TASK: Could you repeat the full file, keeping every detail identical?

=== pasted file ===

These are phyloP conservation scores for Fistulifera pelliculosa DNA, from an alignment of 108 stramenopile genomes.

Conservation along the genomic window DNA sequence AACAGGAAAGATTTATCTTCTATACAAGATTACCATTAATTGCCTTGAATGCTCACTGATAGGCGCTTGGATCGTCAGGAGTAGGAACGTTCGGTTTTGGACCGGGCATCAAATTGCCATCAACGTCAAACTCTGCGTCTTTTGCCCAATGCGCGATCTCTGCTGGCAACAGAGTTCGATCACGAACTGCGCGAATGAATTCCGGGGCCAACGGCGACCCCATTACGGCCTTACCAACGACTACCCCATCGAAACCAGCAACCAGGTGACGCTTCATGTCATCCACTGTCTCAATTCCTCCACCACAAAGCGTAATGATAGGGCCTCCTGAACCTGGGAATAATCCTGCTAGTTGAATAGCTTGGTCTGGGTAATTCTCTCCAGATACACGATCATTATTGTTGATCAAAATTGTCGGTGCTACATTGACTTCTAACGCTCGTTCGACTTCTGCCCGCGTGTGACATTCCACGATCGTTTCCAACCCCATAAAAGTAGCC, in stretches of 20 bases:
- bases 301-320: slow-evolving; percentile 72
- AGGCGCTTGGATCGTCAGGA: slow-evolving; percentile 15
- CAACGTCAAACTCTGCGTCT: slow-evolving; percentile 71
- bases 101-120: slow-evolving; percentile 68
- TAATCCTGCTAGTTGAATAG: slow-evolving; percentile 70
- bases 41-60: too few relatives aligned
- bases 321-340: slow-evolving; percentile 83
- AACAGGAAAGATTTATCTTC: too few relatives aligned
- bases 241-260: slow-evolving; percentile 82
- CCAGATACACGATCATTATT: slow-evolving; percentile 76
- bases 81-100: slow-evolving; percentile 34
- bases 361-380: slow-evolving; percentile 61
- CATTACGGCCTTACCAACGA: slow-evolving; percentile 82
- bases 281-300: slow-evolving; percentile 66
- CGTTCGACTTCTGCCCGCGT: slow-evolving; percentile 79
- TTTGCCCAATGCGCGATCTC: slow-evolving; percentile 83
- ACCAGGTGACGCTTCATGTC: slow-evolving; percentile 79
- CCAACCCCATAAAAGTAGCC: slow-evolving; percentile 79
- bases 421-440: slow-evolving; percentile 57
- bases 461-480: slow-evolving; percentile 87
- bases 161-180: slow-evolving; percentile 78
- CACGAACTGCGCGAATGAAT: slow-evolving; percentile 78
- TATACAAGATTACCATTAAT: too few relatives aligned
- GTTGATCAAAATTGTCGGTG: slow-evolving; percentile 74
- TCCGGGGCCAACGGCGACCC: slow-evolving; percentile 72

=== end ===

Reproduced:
These are phyloP conservation scores for Fistulifera pelliculosa DNA, from an alignment of 108 stramenopile genomes.

Conservation along the genomic window DNA sequence AACAGGAAAGATTTATCTTCTATACAAGATTACCATTAATTGCCTTGAATGCTCACTGATAGGCGCTTGGATCGTCAGGAGTAGGAACGTTCGGTTTTGGACCGGGCATCAAATTGCCATCAACGTCAAACTCTGCGTCTTTTGCCCAATGCGCGATCTCTGCTGGCAACAGAGTTCGATCACGAACTGCGCGAATGAATTCCGGGGCCAACGGCGACCCCATTACGGCCTTACCAACGACTACCCCATCGAAACCAGCAACCAGGTGACGCTTCATGTCATCCACTGTCTCAATTCCTCCACCACAAAGCGTAATGATAGGGCCTCCTGAACCTGGGAATAATCCTGCTAGTTGAATAGCTTGGTCTGGGTAATTCTCTCCAGATACACGATCATTATTGTTGATCAAAATTGTCGGTGCTACATTGACTTCTAACGCTCGTTCGACTTCTGCCCGCGTGTGACATTCCACGATCGTTTCCAACCCCATAAAAGTAGCC, in stretches of 20 bases:
- bases 301-320: slow-evolving; percentile 72
- AGGCGCTTGGATCGTCAGGA: slow-evolving; percentile 15
- CAACGTCAAACTCTGCGTCT: slow-evolving; percentile 71
- bases 101-120: slow-evolving; percentile 68
- TAATCCTGCTAGTTGAATAG: slow-evolving; percentile 70
- bases 41-60: too few relatives aligned
- bases 321-340: slow-evolving; percentile 83
- AACAGGAAAGATTTATCTTC: too few relatives aligned
- bases 241-260: slow-evolving; percentile 82
- CCAGATACACGATCATTATT: slow-evolving; percentile 76
- bases 81-100: slow-evolving; percentile 34
- bases 361-380: slow-evolving; percentile 61
- CATTACGGCCTTACCAACGA: slow-evolving; percentile 82
- bases 281-300: slow-evolving; percentile 66
- CGTTCGACTTCTGCCCGCGT: slow-evolving; percentile 79
- TTTGCCCAATGCGCGATCTC: slow-evolving; percentile 83
- ACCAGGTGACGCTTCATGTC: slow-evolving; percentile 79
- CCAACCCCATAAAAGTAGCC: slow-evolving; percentile 79
- bases 421-440: slow-evolving; percentile 57
- bases 461-480: slow-evolving; percentile 87
- bases 161-180: slow-evolving; percentile 78
- CACGAACTGCGCGAATGAAT: slow-evolving; percentile 78
- TATACAAGATTACCATTAAT: too few relatives aligned
- GTTGATCAAAATTGTCGGTG: slow-evolving; percentile 74
- TCCGGGGCCAACGGCGACCC: slow-evolving; percentile 72